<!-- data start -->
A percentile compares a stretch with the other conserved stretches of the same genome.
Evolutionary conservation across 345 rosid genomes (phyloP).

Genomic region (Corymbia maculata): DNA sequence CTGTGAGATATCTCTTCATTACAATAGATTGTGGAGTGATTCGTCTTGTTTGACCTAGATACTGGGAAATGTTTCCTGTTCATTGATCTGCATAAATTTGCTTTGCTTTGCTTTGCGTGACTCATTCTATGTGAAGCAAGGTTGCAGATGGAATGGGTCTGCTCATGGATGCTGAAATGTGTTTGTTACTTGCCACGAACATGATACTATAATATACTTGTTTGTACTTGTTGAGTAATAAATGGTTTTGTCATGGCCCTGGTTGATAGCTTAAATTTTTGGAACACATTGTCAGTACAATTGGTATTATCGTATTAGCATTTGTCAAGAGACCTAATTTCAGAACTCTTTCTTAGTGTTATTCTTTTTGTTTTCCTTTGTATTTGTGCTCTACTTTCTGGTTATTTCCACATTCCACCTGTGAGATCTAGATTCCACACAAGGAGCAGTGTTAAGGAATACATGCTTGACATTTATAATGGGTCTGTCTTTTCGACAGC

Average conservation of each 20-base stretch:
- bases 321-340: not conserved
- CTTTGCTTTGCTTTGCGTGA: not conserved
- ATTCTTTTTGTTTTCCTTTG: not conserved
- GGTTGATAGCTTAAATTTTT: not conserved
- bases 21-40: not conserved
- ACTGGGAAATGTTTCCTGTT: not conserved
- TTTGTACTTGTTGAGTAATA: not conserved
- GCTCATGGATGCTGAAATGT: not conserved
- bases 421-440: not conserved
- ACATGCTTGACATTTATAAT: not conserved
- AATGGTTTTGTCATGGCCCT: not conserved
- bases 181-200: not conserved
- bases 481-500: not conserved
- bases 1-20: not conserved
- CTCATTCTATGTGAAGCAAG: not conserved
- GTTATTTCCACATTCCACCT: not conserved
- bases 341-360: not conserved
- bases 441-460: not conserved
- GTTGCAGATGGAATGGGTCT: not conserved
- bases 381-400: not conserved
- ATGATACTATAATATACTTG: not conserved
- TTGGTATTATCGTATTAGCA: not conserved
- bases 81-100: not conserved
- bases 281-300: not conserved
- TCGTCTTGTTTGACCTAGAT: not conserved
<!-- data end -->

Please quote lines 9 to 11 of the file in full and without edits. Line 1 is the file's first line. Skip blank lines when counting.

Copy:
- bases 21-40: not conserved
- ACTGGGAAATGTTTCCTGTT: not conserved
- TTTGTACTTGTTGAGTAATA: not conserved